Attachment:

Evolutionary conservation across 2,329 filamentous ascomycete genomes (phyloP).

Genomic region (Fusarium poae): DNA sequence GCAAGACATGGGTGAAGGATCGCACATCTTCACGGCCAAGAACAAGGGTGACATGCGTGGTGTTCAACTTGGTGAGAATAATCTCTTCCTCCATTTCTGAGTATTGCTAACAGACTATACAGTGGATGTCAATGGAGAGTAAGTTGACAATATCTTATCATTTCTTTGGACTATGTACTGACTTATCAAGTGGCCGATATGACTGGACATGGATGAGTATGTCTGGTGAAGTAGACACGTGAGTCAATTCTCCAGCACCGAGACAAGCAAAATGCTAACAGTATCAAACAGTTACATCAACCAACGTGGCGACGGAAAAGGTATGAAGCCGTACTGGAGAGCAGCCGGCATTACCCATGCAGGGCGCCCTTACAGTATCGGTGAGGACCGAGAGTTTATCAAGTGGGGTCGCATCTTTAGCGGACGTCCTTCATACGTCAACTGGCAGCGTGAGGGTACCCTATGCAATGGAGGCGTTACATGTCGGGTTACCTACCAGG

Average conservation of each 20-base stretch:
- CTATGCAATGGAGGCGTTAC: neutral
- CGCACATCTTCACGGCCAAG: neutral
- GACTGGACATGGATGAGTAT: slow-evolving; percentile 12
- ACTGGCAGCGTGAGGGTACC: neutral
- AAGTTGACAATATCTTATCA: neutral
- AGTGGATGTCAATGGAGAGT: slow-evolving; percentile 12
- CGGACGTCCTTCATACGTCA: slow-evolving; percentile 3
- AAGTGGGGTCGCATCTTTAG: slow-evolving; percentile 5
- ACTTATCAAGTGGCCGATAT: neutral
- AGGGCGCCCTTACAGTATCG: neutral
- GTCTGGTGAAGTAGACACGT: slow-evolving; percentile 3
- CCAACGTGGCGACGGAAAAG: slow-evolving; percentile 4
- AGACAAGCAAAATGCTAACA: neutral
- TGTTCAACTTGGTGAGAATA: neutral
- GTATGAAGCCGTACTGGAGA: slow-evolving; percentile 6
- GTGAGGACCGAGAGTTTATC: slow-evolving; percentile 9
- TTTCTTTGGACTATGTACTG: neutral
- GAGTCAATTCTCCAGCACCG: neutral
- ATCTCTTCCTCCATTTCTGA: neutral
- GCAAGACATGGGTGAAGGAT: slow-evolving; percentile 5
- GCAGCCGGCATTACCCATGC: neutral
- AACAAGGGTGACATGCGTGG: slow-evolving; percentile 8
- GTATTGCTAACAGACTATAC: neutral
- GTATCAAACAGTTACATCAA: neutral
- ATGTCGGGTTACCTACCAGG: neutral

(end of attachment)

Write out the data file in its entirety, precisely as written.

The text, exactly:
Evolutionary conservation across 2,329 filamentous ascomycete genomes (phyloP).

Genomic region (Fusarium poae): DNA sequence GCAAGACATGGGTGAAGGATCGCACATCTTCACGGCCAAGAACAAGGGTGACATGCGTGGTGTTCAACTTGGTGAGAATAATCTCTTCCTCCATTTCTGAGTATTGCTAACAGACTATACAGTGGATGTCAATGGAGAGTAAGTTGACAATATCTTATCATTTCTTTGGACTATGTACTGACTTATCAAGTGGCCGATATGACTGGACATGGATGAGTATGTCTGGTGAAGTAGACACGTGAGTCAATTCTCCAGCACCGAGACAAGCAAAATGCTAACAGTATCAAACAGTTACATCAACCAACGTGGCGACGGAAAAGGTATGAAGCCGTACTGGAGAGCAGCCGGCATTACCCATGCAGGGCGCCCTTACAGTATCGGTGAGGACCGAGAGTTTATCAAGTGGGGTCGCATCTTTAGCGGACGTCCTTCATACGTCAACTGGCAGCGTGAGGGTACCCTATGCAATGGAGGCGTTACATGTCGGGTTACCTACCAGG

Average conservation of each 20-base stretch:
- CTATGCAATGGAGGCGTTAC: neutral
- CGCACATCTTCACGGCCAAG: neutral
- GACTGGACATGGATGAGTAT: slow-evolving; percentile 12
- ACTGGCAGCGTGAGGGTACC: neutral
- AAGTTGACAATATCTTATCA: neutral
- AGTGGATGTCAATGGAGAGT: slow-evolving; percentile 12
- CGGACGTCCTTCATACGTCA: slow-evolving; percentile 3
- AAGTGGGGTCGCATCTTTAG: slow-evolving; percentile 5
- ACTTATCAAGTGGCCGATAT: neutral
- AGGGCGCCCTTACAGTATCG: neutral
- GTCTGGTGAAGTAGACACGT: slow-evolving; percentile 3
- CCAACGTGGCGACGGAAAAG: slow-evolving; percentile 4
- AGACAAGCAAAATGCTAACA: neutral
- TGTTCAACTTGGTGAGAATA: neutral
- GTATGAAGCCGTACTGGAGA: slow-evolving; percentile 6
- GTGAGGACCGAGAGTTTATC: slow-evolving; percentile 9
- TTTCTTTGGACTATGTACTG: neutral
- GAGTCAATTCTCCAGCACCG: neutral
- ATCTCTTCCTCCATTTCTGA: neutral
- GCAAGACATGGGTGAAGGAT: slow-evolving; percentile 5
- GCAGCCGGCATTACCCATGC: neutral
- AACAAGGGTGACATGCGTGG: slow-evolving; percentile 8
- GTATTGCTAACAGACTATAC: neutral
- GTATCAAACAGTTACATCAA: neutral
- ATGTCGGGTTACCTACCAGG: neutral